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Ch.6 Muscles


Contractility Shorten with force
Excitability Respond to a stimulus
Extensibility Recoil
Epimysium Connective tissue sheath that surrounds each skeletal muscle
Fascia Connective tissue located outside the Epimysium. Surrounds and separates muscles
Fasciculi Numerous visible bundles
Perimysium Surrounds Fasciculi; Loose connective tissue
Fasciculi are composed of SINGLE Muscle Cells
Muscle cells Fibers
Muscle Fiber contains Several nuclei
Endomysium Connective tissue sheath that surrounds each muscle fiber
Cytoplasm of each fiber is filled with Myofibrils
Myofibrils Threadlike structure that extends to both sides of the fiber
2 Major types of protein fibers Actin & Myosin
Thin myofilaments Actin
Thick myofilaments Myosin
Sarcomere Basic structural and functional unity of the muscle
I bands are Light
A bands are Dark
H zone contains Myosin
Resting Membrane potential Charge difference across the membrane
Action Potential Brief reversal back of the charge
Motor Neurons nerve cells that carry action potentials to skeletal muscle fibers
Neuromusclular Junction Synapse near the center of the cell
Motor unit Single motor neuron and all skeletal muscle fibers it innervates
Presynaptic Terminal Enlarged nerve terminal
Acetylcholine Neurotransmitter
Acetylcholinesterase Enzymes that break down acetylcholine
Muscle Contraction Occurs when As actin and myosin myofilaments slide past one another.
Sliding Filament Mechanism Sliding of actin myofilaments past myosin myofilaments during contraction
Muscle Twitch Contraction of an entire muscle in response to a stimulus that causes the action potential in one or more muscle fibers
Time of contraction Contraction phase
Relaxation Phase Time during which the muscle relaxes.
Tetany Where the muscle remains contracted without relaxing
Recruitment The increase in the number of motor units being activated
ATP is needed for Energy for muscle contraction
ATP is produced in the Mitochondria
ATP is Short-lived and unstable
ATP Adenosine Triphosphate
Anaerobic Respiration Without oxygen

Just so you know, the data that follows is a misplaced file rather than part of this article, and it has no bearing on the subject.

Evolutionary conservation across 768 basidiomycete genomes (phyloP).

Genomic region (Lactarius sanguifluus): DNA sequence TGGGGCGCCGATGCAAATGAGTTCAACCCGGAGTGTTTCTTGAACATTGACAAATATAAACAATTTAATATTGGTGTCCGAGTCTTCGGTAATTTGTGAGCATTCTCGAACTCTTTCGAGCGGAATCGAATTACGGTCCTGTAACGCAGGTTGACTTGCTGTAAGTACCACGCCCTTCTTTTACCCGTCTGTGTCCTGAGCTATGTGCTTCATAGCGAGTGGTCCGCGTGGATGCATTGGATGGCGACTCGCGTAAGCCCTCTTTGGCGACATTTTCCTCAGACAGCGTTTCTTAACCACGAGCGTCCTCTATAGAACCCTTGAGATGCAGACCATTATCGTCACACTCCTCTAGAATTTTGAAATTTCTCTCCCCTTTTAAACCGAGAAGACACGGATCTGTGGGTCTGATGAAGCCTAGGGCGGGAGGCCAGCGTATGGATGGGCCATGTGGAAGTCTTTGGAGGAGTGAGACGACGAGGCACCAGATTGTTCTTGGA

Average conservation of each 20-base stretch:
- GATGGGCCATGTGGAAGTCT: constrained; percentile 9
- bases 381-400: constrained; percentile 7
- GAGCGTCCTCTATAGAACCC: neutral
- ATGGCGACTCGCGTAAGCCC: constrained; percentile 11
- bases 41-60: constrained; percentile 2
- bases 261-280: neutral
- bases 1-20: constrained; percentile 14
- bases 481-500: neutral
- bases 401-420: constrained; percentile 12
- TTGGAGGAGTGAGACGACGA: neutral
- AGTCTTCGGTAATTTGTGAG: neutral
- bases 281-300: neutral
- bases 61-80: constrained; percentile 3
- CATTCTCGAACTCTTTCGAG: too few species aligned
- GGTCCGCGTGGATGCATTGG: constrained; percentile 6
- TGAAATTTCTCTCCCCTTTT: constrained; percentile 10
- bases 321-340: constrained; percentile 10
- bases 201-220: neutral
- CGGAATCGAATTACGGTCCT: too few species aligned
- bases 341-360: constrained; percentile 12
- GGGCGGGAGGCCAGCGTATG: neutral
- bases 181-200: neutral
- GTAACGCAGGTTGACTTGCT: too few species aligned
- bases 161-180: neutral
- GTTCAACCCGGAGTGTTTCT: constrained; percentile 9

Aerobic Respiration With Oxygen
Oxygen Debt Amount of oxygen needed in chemical reactions to convert lactic acid to glucose.
Muscle Fatigue When ATP is used during muscle contraction faster than it can be produced in the fibers.
2 types of muscle contractions Isometric & Isotonic
Isometric Equal distance
Isotonic Equal Tension
Muscle Tone Constant tension produced by muscles of the body for long periods of time.
Muscle Tone keeps Head up and Back straight
Fast-Twitch Contract quickly and fatigue quickly
Slow-Twitch Contracts slowly and more resistant to fatigue
Origin (Head) most stationary end of the muscle
Insertion Is the end of the muscle undergoing the greatest moment.
Belly is located Between origin and the insertion
Synergist Muscles that work together
Antagonist Muscles that work in opposition
Prime Mover Muscle that plays major role
Nomenclature Shape,Size,Orientation of fibers, shape,origin,insertion,and function.
Occipitofrontalis Raises eyebrows
Orbicularis Oris Puckers
Buccinator Flattens cheeks
Zyogomaticus Smiling
Levatorlabii Sneering
Deppressor Anguliaris Frowning
Mastication Chewing
Two muscles of the tongue Intrinic and Extrinic
Intrinic Changes the shape
Extrinic Moves
Neck: Sternocle Idamastiod Rotates and extends head
Neck: Tarticallis Twisted neck; Wry neck
Trapezius Rotates scapula
Serratus Anterior Pulls scapula anteriorly
Pectoralis major Adducts and flexes the arm
Latissimus dorsi Medially rotates, adducts, and powerfully extends the arm. “Swimmer muscles”
Triceps brachii Extends the forearm. Occupies the posterior compartment of the arm.
Biceps brachii Flexes the forearm. Occupies the anterior compartment of the arm.
Brachialis Flexes forearm
Brachioradialis Flexes and supinates the forearm
Retinaculum (bracelet) Strong band of fibrous connective tissue that covers the flexor and extensor tendons and holds them in place around the wrist so that they do not “bowstring” during muscle contraction.
Flexor carpi Flexes the wrist.
Extensor carpi Extends the wrist
Flexor digitorum Flexes the fingers.
Extensor digitorum Extends the fingers.
19 hand muscles called the Intrinsic hand muscles
Interossi muscles, located between Metacarpals
Interossi muscles are responsible for Responsible for abduction and adduction of the fingers.
Gluteus maximus Buttocks
Quadriceps femoris Extends the leg; anterior thigh muscles
Sartorius “Tailors muscle”; flexes the thigh
Hamstring Posterior thigh muscles; flexes the leg and extends the thigh.
peroneus muscles Lateral muscles of the leg
20 muscles located within the foot Intrinsic foot muscles
The arm is attached to the thorax by the Pectoralis major and latissimus dorsi muscles.
Pectoralis major Adducts and flexes the arm
Latissimus dorsi Medially rotates, adducts, and powerfully extends the arm. “Swimmer muscles”
Deltoid Attaches the humerus to the scapula and clavicle, and is the major abductor of the upper limb.
External intercostals Elevate the ribs during inspiration.
Internal intercostals Contract during forced expiration.
Diaphragm – accomplishes Quiet breathing.
Dome-shaped muscle Aids in breathing.
Serratus anterior Pulls scapula anteriorly
Trapezius Rotates scapula
Created by: kaykay82596